Phantom Limb @ Latest Music Bar, Brighton 03.03.12

Touring off the back of well received new album 'The Pines', country soul outfit Phantom Limb have been bringing a taste of the deep south to venues across the UK.

Mar 3rd, 2012 at Latest Music Bar, Brighton / By Richard Guy
Phantom Limb Every once in a while a voice comes along that not only stops you in your tracks, it beats you round the head until you forget exactly where it is that you are. Lead singer Yolanda Quartey not only possesses such a voice, she uses it with such passion that even she seems to forget where she is from time to time. Carrying enormous power, coupled with a subtle beauty and a gritty depth, she projects an energy across the entire show which will not easily be forgotten.

Given the authenticity of their sound, it is initially surprising to learn that the band hail not from sunny Mississippi or Memphis, but from Bristol in the often rather wet west of England. They have however obviously used their time spent with Marc Ford of Black Crowes fame to build a backbone to their sound that is truly genuine. Dominated by acoustic guitar and organ, and augmented by some classic lead playing from guitarist Stew Jackson alongside Quartey's immense vocals, they make their way through a set comprised mainly of new material.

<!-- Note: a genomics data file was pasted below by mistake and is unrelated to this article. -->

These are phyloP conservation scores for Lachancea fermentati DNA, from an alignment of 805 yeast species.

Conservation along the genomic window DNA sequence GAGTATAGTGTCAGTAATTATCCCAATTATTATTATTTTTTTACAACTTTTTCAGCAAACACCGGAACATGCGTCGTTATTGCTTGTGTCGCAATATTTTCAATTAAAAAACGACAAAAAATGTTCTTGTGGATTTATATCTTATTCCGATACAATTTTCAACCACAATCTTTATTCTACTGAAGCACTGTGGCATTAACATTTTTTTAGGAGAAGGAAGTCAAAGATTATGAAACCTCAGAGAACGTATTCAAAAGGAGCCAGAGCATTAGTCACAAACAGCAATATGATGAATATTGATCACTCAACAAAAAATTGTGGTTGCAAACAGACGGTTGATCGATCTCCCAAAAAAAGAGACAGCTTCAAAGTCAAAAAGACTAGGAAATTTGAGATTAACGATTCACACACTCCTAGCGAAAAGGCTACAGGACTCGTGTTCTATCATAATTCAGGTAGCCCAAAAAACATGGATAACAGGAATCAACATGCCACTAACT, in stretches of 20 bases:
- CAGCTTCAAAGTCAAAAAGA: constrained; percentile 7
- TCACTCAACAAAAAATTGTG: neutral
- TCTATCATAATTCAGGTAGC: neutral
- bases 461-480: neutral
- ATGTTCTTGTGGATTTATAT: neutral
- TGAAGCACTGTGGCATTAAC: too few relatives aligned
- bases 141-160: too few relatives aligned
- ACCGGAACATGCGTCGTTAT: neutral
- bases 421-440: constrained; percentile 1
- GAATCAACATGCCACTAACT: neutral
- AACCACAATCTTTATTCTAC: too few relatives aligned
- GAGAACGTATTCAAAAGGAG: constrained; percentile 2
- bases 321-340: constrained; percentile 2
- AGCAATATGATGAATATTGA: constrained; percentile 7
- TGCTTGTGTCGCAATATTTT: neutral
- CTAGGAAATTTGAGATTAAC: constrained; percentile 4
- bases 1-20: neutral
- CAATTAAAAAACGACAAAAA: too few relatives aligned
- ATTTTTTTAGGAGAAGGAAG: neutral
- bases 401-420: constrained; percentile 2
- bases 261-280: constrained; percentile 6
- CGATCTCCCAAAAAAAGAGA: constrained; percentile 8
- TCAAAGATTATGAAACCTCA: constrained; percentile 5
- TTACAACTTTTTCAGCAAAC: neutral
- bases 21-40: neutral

Unusually it is the opening track of the night that brings one of the more melancholy moments, 'Tumbling Down' is a slower more contemplatory take on the genre than the majority of the material and provides something of a toe in the water for the less familiar faces in the crowd. Characterised by a rolling tom beat and underpinned by a deep bass line, the space in the music gives room for Quartey to give an early glimpse of the dynamic range she is capable of.

Title track from The Pines gets an early airing too and brings with it a more danceable energy, as does lead single 'Gravy Train' which has a classic blues edge to it and a vocal melody that harks back to the glory days of northern soul.

If a criticism had to be drawn, you might accuse them of playing it a little safe at times. And certainly to achieve the crossover success of peers such as Morcheeba or Massive Attack they will have to broaden their horizons somewhat. However, there is absolutely nothing wrong with sticking to what you do best, and Phantom Limb are clearly in their element delivering it.

They end the show with a flourish of a perhaps somewhat impromptu jam that leaves the crowd cheering into the night. If you get a chance to see Phantom Limb now or in the future do it, what they are doing now is great and the potential for their future development is truly exciting.